In this regard, the Italian Legislative Decree no. 101/2018 introduced a specific provision in our Code of protection of personal data (Legislative Decree 30 June 2003 n.196): the art. 2 terdecies, dedicated to the protection of the deceased’s personal data.  It says "the rights provided for in the articles from 15 to 22 of the Regulation referring to personal data concerning deceased peoples can be exercised by those who have an interest of their own, or act to protect the interested party, as his agent, or for family reasons worthy of protection".

As noted by the Milan Court, the legislator has not clarified whether the acquisition of the rights of the deceased person is mortis causa or it represents a legitimacy iure proprio, providing what authoritative doctrine has qualified as "the persistence of rights after the death”, “persistence that assumes a preminent importance for judicially available remedies”.

The general rule from our legal system is the survival of the rights of the interested party, as provided for by the Privacy Code, even after death and, therefore, the recurrence of the possibility of an effective exercise also after the death "by certain subjects entitled to exercise the rights themselves". To about, the art. 2 terdecies also says that the exercise of these rights can be excluded only by express provision of the law or, but "limited to the direct offer of information society services", in the event that the interested party has expressly prohibited, with a written declaration to the data controller or in other way communicated.

Very important is the analogy, proposed by the Court of Milan, between the living will and the digital will. They both concern the rights of the person in its physical dimension and in its identity.

In the last part the art. 2 terdecies says "the will of the interested party to prohibit the exercise of the rights referred to in paragraph 1 must be unequivocal and must be specific, free and informed".

The Italian Legislator, therefore, "has expressly valued the autonomy of the individual, leaving him the choice whether to leave the heirs and legitimate survivors the right to access their personal data (and exercise all or part of the related rights) or remove access of third parties such information". In this regard, the third paragraph of the same art. 2 terdecies states that "the will of the interested party to prohibit the exercise of the rights referred to in paragraph 1 must be unequivocal and must be specific, free and informed".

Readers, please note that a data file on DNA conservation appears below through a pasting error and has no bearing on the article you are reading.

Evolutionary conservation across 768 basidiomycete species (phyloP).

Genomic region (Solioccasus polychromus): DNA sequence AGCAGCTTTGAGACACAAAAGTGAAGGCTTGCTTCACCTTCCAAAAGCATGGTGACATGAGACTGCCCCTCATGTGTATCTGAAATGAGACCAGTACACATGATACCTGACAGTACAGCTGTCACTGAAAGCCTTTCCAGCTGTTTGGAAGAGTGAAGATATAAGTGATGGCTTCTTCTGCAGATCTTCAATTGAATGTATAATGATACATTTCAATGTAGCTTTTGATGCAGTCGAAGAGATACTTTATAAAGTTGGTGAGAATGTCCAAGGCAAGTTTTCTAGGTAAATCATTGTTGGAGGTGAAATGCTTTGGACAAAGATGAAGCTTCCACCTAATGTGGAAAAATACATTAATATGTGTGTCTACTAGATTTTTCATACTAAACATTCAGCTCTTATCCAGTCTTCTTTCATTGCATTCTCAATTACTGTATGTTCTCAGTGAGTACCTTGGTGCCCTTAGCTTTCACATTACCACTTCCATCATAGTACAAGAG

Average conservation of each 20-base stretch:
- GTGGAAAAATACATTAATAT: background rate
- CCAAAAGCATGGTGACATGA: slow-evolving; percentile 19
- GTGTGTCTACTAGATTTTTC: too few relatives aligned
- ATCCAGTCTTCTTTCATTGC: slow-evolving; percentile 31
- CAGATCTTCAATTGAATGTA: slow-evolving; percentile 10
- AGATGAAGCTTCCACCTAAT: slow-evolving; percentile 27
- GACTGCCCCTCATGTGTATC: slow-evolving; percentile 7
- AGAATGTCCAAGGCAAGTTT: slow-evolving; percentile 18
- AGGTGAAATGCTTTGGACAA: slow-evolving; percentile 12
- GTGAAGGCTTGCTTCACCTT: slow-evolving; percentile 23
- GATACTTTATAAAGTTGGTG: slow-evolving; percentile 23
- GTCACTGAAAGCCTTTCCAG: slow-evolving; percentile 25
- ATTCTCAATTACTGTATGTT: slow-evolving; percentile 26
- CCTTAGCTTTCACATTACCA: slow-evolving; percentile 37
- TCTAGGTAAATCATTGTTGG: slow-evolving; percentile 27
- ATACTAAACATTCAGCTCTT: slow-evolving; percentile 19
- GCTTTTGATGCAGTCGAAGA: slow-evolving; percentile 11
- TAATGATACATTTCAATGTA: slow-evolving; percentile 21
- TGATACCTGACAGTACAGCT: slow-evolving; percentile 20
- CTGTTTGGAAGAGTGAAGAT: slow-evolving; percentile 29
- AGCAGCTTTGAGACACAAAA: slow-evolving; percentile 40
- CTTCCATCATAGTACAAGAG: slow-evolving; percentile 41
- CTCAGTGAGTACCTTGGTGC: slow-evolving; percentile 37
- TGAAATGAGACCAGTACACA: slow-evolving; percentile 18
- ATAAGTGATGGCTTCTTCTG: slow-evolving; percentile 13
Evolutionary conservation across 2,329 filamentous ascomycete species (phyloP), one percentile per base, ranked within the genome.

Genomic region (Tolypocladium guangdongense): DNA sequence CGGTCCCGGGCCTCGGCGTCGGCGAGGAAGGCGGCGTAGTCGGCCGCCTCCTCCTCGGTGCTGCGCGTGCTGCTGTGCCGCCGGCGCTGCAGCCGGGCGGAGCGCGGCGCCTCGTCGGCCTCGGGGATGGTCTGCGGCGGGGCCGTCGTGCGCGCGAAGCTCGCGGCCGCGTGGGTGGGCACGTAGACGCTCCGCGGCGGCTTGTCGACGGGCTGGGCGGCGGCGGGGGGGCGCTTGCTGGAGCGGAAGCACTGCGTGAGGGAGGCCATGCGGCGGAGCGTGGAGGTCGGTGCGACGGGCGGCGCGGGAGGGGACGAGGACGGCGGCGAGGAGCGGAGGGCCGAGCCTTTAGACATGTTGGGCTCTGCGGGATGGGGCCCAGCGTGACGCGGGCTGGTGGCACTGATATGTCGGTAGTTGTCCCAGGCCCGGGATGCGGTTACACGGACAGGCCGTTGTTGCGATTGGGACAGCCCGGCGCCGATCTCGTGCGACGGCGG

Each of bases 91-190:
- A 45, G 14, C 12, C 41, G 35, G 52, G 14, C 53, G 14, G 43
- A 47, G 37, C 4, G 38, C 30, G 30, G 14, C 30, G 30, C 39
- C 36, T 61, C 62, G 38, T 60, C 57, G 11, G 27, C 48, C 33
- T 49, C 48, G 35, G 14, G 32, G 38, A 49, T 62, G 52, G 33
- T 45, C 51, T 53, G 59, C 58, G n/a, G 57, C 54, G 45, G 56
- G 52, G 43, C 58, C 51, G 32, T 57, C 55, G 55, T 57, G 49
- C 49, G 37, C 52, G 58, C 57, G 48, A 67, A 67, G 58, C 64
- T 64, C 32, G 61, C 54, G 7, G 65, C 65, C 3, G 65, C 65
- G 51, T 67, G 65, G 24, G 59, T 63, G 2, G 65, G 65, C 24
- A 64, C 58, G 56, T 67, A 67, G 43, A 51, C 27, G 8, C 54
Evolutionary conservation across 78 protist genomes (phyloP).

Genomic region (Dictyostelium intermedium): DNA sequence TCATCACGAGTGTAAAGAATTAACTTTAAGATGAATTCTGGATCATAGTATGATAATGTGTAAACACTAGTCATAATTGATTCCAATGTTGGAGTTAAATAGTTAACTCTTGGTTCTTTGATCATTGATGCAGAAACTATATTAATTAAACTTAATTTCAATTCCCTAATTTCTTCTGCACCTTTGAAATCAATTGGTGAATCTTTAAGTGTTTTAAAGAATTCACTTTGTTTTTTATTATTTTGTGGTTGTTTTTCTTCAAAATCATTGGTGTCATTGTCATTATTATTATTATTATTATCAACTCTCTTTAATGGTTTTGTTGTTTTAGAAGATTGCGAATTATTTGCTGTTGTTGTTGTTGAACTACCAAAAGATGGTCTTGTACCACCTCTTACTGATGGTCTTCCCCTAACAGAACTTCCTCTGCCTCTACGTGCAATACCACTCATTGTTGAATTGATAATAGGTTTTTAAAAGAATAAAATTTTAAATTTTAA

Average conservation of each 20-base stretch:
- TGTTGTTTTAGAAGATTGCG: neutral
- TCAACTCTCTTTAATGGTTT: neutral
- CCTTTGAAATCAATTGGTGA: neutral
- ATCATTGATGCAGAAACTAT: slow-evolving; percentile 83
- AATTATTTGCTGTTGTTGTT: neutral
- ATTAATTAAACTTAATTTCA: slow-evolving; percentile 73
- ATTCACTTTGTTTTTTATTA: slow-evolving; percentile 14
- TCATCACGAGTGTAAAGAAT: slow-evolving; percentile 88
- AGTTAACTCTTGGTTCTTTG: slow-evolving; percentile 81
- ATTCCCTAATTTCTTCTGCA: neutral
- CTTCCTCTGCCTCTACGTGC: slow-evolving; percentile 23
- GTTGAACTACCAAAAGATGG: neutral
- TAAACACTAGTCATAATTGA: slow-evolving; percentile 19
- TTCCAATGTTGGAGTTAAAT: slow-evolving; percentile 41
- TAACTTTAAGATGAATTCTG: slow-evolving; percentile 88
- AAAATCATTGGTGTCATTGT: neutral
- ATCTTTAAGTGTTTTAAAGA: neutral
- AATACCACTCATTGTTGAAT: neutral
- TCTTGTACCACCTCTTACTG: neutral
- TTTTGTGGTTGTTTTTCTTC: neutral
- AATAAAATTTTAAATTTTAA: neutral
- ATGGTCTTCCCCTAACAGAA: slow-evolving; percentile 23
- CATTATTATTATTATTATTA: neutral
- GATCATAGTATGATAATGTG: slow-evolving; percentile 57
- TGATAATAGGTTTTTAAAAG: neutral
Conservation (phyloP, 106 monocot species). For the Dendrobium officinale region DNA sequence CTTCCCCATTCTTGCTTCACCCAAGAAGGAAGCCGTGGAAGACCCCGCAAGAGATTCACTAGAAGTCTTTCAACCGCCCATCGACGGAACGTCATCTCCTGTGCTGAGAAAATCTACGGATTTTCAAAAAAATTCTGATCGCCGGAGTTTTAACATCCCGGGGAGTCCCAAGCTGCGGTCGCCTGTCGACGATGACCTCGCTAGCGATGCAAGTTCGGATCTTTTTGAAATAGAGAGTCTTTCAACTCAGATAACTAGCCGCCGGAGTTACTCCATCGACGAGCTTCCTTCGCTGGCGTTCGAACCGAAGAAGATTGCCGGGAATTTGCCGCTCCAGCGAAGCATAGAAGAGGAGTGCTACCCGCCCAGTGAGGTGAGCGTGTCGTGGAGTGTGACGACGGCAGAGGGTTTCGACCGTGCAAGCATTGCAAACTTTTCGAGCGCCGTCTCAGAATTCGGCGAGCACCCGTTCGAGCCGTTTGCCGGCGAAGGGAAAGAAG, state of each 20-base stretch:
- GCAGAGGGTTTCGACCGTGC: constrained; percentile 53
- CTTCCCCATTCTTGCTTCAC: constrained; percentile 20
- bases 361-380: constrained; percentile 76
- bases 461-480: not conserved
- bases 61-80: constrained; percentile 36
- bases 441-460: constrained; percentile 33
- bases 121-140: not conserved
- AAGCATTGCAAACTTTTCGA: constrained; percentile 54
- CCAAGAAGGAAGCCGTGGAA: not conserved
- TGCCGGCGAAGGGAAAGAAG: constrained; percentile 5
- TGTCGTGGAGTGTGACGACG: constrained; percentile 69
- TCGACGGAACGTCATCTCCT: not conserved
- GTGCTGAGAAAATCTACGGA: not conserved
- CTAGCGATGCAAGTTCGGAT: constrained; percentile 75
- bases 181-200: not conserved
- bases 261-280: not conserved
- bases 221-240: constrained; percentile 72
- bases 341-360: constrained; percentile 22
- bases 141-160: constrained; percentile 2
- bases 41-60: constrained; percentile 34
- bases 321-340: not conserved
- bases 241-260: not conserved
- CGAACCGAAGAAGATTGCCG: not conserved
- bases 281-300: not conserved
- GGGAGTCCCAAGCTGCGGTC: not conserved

It is interesting to highlight how, given the relevance of this kind of interests, a large part of the digital industry has now adopted a clear policy, taking care to provide procedures that allow users to draw up a sort of "digital will". Just think, for example, of the choice of Facebook that allows users of the platform to indicate an "heir contact", who can succeed him in managing the profile after the user's death. And it is certainly curious that, on the other hand, a giant of technological innovation as Apple has not yet done so!

At the end, the Milan Court examined the art. 6, par. 1, letter f, of the GDPR, to draw attention to the fact that it expressly authorizes the processing of personal data necessary for the the legitimate interests pursued by the controller or by a third party”. So, according to Italian and European law, the parents had family reasons worthy of protection.

For these reasons and also why the Company has not proved the existence of a negative expression of will, the Court of Milan sentenced Apple to provide the applicants with all the necessary assistance for the complete recovery of the data from their son’s accounts. Apple was also ordered to pay the legal costs.

Today the information technologies play a crucial role in our society. The "network" and also the social networks have become structural elements of the modern community and have also irremediably changed the relationship between personal identity and death. And the regulation of “digital heritage” is already a truly crucial challenge for the legislator. The legitimacy of the interest is certainly evident, also due to the existence of those "family reasons worthy of protection" protected by art. 2 terdecies of the Italian Privacy Code, which in this case are found in the desire to carry out a project that keeps the memory of the deceased chef alive through the publication of his recipes.

If it is essential to protect the digital data of the person while he is alive, it is equally important to guarantee the recovery of those data by the family, before it is too late and that they go irremediably lost, in the oblivion of their dispersion due to inactivity of the accounts in which they are kept. We have to protect the right to care people we love and the right to the preservation of memories, which, in the end, is what really remains of a past life.